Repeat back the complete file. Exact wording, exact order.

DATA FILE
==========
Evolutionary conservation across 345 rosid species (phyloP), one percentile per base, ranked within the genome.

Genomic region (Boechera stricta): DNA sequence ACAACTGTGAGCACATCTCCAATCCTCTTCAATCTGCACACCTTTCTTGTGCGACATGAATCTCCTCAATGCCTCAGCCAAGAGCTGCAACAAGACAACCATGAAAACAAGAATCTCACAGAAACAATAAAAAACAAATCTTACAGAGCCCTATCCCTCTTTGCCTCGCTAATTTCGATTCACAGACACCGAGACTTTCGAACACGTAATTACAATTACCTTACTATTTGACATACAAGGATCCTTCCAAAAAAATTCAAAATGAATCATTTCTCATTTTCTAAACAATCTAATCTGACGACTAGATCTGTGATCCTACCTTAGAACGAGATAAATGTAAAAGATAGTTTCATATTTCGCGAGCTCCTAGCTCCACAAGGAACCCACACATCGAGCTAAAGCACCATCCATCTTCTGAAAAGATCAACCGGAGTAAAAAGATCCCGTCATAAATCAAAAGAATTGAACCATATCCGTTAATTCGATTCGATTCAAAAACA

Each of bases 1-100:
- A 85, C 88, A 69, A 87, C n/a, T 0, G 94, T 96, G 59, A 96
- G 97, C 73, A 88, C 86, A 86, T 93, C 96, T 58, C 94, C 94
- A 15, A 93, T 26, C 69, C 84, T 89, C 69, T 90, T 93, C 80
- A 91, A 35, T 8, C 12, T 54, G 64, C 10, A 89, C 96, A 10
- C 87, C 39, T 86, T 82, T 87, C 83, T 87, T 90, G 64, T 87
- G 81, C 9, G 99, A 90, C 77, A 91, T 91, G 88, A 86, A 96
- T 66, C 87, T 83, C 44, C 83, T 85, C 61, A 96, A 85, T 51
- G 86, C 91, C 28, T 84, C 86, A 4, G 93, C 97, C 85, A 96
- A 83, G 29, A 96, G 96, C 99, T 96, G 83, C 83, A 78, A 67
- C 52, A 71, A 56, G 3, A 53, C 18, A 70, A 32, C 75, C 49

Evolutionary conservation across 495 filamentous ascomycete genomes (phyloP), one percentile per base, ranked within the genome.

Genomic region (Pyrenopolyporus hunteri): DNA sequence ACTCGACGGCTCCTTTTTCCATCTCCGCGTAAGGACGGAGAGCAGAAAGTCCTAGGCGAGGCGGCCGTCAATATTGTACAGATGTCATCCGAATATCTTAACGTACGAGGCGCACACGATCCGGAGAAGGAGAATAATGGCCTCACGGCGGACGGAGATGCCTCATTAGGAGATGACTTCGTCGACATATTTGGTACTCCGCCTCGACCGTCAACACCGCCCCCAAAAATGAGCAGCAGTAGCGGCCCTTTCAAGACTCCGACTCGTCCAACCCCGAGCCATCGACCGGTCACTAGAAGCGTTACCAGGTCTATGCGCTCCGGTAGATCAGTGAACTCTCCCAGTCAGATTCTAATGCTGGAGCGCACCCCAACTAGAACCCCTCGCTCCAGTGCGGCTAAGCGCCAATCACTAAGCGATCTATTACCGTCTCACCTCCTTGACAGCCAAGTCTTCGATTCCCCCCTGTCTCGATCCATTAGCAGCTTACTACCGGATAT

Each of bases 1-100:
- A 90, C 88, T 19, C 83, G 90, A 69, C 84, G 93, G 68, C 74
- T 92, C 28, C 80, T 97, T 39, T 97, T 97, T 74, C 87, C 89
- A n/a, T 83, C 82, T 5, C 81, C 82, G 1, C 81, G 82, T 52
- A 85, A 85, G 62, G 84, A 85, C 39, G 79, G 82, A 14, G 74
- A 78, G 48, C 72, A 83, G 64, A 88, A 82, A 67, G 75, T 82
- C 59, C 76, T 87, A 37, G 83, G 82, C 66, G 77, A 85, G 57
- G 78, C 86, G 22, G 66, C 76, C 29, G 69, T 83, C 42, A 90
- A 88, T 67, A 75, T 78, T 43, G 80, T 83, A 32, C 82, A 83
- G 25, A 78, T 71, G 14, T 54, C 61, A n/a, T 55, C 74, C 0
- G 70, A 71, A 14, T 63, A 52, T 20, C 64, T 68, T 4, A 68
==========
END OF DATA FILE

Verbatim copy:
Evolutionary conservation across 345 rosid species (phyloP), one percentile per base, ranked within the genome.

Genomic region (Boechera stricta): DNA sequence ACAACTGTGAGCACATCTCCAATCCTCTTCAATCTGCACACCTTTCTTGTGCGACATGAATCTCCTCAATGCCTCAGCCAAGAGCTGCAACAAGACAACCATGAAAACAAGAATCTCACAGAAACAATAAAAAACAAATCTTACAGAGCCCTATCCCTCTTTGCCTCGCTAATTTCGATTCACAGACACCGAGACTTTCGAACACGTAATTACAATTACCTTACTATTTGACATACAAGGATCCTTCCAAAAAAATTCAAAATGAATCATTTCTCATTTTCTAAACAATCTAATCTGACGACTAGATCTGTGATCCTACCTTAGAACGAGATAAATGTAAAAGATAGTTTCATATTTCGCGAGCTCCTAGCTCCACAAGGAACCCACACATCGAGCTAAAGCACCATCCATCTTCTGAAAAGATCAACCGGAGTAAAAAGATCCCGTCATAAATCAAAAGAATTGAACCATATCCGTTAATTCGATTCGATTCAAAAACA

Each of bases 1-100:
- A 85, C 88, A 69, A 87, C n/a, T 0, G 94, T 96, G 59, A 96
- G 97, C 73, A 88, C 86, A 86, T 93, C 96, T 58, C 94, C 94
- A 15, A 93, T 26, C 69, C 84, T 89, C 69, T 90, T 93, C 80
- A 91, A 35, T 8, C 12, T 54, G 64, C 10, A 89, C 96, A 10
- C 87, C 39, T 86, T 82, T 87, C 83, T 87, T 90, G 64, T 87
- G 81, C 9, G 99, A 90, C 77, A 91, T 91, G 88, A 86, A 96
- T 66, C 87, T 83, C 44, C 83, T 85, C 61, A 96, A 85, T 51
- G 86, C 91, C 28, T 84, C 86, A 4, G 93, C 97, C 85, A 96
- A 83, G 29, A 96, G 96, C 99, T 96, G 83, C 83, A 78, A 67
- C 52, A 71, A 56, G 3, A 53, C 18, A 70, A 32, C 75, C 49

Evolutionary conservation across 495 filamentous ascomycete genomes (phyloP), one percentile per base, ranked within the genome.

Genomic region (Pyrenopolyporus hunteri): DNA sequence ACTCGACGGCTCCTTTTTCCATCTCCGCGTAAGGACGGAGAGCAGAAAGTCCTAGGCGAGGCGGCCGTCAATATTGTACAGATGTCATCCGAATATCTTAACGTACGAGGCGCACACGATCCGGAGAAGGAGAATAATGGCCTCACGGCGGACGGAGATGCCTCATTAGGAGATGACTTCGTCGACATATTTGGTACTCCGCCTCGACCGTCAACACCGCCCCCAAAAATGAGCAGCAGTAGCGGCCCTTTCAAGACTCCGACTCGTCCAACCCCGAGCCATCGACCGGTCACTAGAAGCGTTACCAGGTCTATGCGCTCCGGTAGATCAGTGAACTCTCCCAGTCAGATTCTAATGCTGGAGCGCACCCCAACTAGAACCCCTCGCTCCAGTGCGGCTAAGCGCCAATCACTAAGCGATCTATTACCGTCTCACCTCCTTGACAGCCAAGTCTTCGATTCCCCCCTGTCTCGATCCATTAGCAGCTTACTACCGGATAT

Each of bases 1-100:
- A 90, C 88, T 19, C 83, G 90, A 69, C 84, G 93, G 68, C 74
- T 92, C 28, C 80, T 97, T 39, T 97, T 97, T 74, C 87, C 89
- A n/a, T 83, C 82, T 5, C 81, C 82, G 1, C 81, G 82, T 52
- A 85, A 85, G 62, G 84, A 85, C 39, G 79, G 82, A 14, G 74
- A 78, G 48, C 72, A 83, G 64, A 88, A 82, A 67, G 75, T 82
- C 59, C 76, T 87, A 37, G 83, G 82, C 66, G 77, A 85, G 57
- G 78, C 86, G 22, G 66, C 76, C 29, G 69, T 83, C 42, A 90
- A 88, T 67, A 75, T 78, T 43, G 80, T 83, A 32, C 82, A 83
- G 25, A 78, T 71, G 14, T 54, C 61, A n/a, T 55, C 74, C 0
- G 70, A 71, A 14, T 63, A 52, T 20, C 64, T 68, T 4, A 68